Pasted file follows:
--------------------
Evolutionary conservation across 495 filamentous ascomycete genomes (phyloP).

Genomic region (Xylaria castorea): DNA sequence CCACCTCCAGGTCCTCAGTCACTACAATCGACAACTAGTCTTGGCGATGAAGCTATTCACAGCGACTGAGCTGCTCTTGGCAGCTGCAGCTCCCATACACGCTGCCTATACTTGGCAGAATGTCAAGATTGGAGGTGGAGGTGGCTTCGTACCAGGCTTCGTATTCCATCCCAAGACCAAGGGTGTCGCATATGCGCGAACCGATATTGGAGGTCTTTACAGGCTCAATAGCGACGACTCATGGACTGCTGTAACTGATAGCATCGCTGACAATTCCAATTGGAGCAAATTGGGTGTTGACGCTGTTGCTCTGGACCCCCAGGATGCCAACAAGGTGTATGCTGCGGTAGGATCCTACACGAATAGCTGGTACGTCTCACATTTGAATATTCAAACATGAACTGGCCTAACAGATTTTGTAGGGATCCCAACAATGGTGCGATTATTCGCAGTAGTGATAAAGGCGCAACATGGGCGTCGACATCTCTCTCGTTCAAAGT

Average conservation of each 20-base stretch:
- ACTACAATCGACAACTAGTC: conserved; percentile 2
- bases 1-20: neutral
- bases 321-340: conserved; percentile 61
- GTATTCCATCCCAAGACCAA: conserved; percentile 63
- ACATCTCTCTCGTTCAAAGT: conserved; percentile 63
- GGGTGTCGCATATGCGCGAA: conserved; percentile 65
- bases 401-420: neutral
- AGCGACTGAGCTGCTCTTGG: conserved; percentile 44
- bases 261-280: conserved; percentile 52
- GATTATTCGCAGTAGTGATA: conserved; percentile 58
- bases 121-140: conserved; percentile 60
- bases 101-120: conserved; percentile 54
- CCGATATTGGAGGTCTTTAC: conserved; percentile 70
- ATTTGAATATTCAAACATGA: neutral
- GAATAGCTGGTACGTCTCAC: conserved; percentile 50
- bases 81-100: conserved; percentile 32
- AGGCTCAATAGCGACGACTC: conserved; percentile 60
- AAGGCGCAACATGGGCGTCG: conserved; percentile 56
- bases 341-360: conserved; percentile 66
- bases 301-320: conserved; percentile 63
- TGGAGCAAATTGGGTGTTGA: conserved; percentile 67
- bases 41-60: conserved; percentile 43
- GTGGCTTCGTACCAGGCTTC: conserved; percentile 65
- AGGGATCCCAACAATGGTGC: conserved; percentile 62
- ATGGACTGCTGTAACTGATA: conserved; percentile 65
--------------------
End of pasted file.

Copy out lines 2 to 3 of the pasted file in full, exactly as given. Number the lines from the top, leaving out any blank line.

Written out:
Genomic region (Xylaria castorea): DNA sequence CCACCTCCAGGTCCTCAGTCACTACAATCGACAACTAGTCTTGGCGATGAAGCTATTCACAGCGACTGAGCTGCTCTTGGCAGCTGCAGCTCCCATACACGCTGCCTATACTTGGCAGAATGTCAAGATTGGAGGTGGAGGTGGCTTCGTACCAGGCTTCGTATTCCATCCCAAGACCAAGGGTGTCGCATATGCGCGAACCGATATTGGAGGTCTTTACAGGCTCAATAGCGACGACTCATGGACTGCTGTAACTGATAGCATCGCTGACAATTCCAATTGGAGCAAATTGGGTGTTGACGCTGTTGCTCTGGACCCCCAGGATGCCAACAAGGTGTATGCTGCGGTAGGATCCTACACGAATAGCTGGTACGTCTCACATTTGAATATTCAAACATGAACTGGCCTAACAGATTTTGTAGGGATCCCAACAATGGTGCGATTATTCGCAGTAGTGATAAAGGCGCAACATGGGCGTCGACATCTCTCTCGTTCAAAGT

Average conservation of each 20-base stretch: